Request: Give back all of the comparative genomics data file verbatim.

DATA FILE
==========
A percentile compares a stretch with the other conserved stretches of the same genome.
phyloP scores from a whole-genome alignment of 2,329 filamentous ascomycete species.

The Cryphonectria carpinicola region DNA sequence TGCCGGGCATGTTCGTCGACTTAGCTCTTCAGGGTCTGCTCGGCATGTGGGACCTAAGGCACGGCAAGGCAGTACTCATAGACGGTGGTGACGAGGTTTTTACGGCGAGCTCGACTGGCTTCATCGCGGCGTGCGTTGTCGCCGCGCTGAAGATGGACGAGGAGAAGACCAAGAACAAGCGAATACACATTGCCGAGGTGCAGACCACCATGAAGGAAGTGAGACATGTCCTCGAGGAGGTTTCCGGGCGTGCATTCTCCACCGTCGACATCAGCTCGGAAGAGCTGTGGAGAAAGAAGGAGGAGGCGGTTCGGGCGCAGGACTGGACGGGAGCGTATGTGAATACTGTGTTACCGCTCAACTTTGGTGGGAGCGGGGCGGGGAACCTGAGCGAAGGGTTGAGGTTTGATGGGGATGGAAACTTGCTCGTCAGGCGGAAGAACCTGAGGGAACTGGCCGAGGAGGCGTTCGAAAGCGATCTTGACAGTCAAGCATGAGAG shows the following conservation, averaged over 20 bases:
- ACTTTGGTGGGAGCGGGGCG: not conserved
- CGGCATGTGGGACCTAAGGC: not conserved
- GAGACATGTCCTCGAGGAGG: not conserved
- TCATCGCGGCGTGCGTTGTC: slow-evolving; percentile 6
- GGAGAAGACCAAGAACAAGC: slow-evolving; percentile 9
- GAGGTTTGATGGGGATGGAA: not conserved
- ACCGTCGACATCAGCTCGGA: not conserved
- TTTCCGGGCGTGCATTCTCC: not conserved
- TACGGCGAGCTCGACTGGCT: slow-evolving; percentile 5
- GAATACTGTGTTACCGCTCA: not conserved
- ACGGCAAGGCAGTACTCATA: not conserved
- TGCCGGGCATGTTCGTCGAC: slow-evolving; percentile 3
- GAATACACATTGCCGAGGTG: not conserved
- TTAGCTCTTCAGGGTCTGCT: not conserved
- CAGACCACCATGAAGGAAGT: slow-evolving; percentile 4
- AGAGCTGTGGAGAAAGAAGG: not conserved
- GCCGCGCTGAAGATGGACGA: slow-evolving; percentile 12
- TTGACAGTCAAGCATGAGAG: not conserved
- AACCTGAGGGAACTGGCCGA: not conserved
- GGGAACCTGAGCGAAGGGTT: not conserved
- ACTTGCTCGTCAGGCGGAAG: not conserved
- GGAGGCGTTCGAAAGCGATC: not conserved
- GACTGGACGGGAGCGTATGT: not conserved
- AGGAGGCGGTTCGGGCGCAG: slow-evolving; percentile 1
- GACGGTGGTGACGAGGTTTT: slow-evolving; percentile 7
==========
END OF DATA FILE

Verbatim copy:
A percentile compares a stretch with the other conserved stretches of the same genome.
phyloP scores from a whole-genome alignment of 2,329 filamentous ascomycete species.

The Cryphonectria carpinicola region DNA sequence TGCCGGGCATGTTCGTCGACTTAGCTCTTCAGGGTCTGCTCGGCATGTGGGACCTAAGGCACGGCAAGGCAGTACTCATAGACGGTGGTGACGAGGTTTTTACGGCGAGCTCGACTGGCTTCATCGCGGCGTGCGTTGTCGCCGCGCTGAAGATGGACGAGGAGAAGACCAAGAACAAGCGAATACACATTGCCGAGGTGCAGACCACCATGAAGGAAGTGAGACATGTCCTCGAGGAGGTTTCCGGGCGTGCATTCTCCACCGTCGACATCAGCTCGGAAGAGCTGTGGAGAAAGAAGGAGGAGGCGGTTCGGGCGCAGGACTGGACGGGAGCGTATGTGAATACTGTGTTACCGCTCAACTTTGGTGGGAGCGGGGCGGGGAACCTGAGCGAAGGGTTGAGGTTTGATGGGGATGGAAACTTGCTCGTCAGGCGGAAGAACCTGAGGGAACTGGCCGAGGAGGCGTTCGAAAGCGATCTTGACAGTCAAGCATGAGAG shows the following conservation, averaged over 20 bases:
- ACTTTGGTGGGAGCGGGGCG: not conserved
- CGGCATGTGGGACCTAAGGC: not conserved
- GAGACATGTCCTCGAGGAGG: not conserved
- TCATCGCGGCGTGCGTTGTC: slow-evolving; percentile 6
- GGAGAAGACCAAGAACAAGC: slow-evolving; percentile 9
- GAGGTTTGATGGGGATGGAA: not conserved
- ACCGTCGACATCAGCTCGGA: not conserved
- TTTCCGGGCGTGCATTCTCC: not conserved
- TACGGCGAGCTCGACTGGCT: slow-evolving; percentile 5
- GAATACTGTGTTACCGCTCA: not conserved
- ACGGCAAGGCAGTACTCATA: not conserved
- TGCCGGGCATGTTCGTCGAC: slow-evolving; percentile 3
- GAATACACATTGCCGAGGTG: not conserved
- TTAGCTCTTCAGGGTCTGCT: not conserved
- CAGACCACCATGAAGGAAGT: slow-evolving; percentile 4
- AGAGCTGTGGAGAAAGAAGG: not conserved
- GCCGCGCTGAAGATGGACGA: slow-evolving; percentile 12
- TTGACAGTCAAGCATGAGAG: not conserved
- AACCTGAGGGAACTGGCCGA: not conserved
- GGGAACCTGAGCGAAGGGTT: not conserved
- ACTTGCTCGTCAGGCGGAAG: not conserved
- GGAGGCGTTCGAAAGCGATC: not conserved
- GACTGGACGGGAGCGTATGT: not conserved
- AGGAGGCGGTTCGGGCGCAG: slow-evolving; percentile 1
- GACGGTGGTGACGAGGTTTT: slow-evolving; percentile 7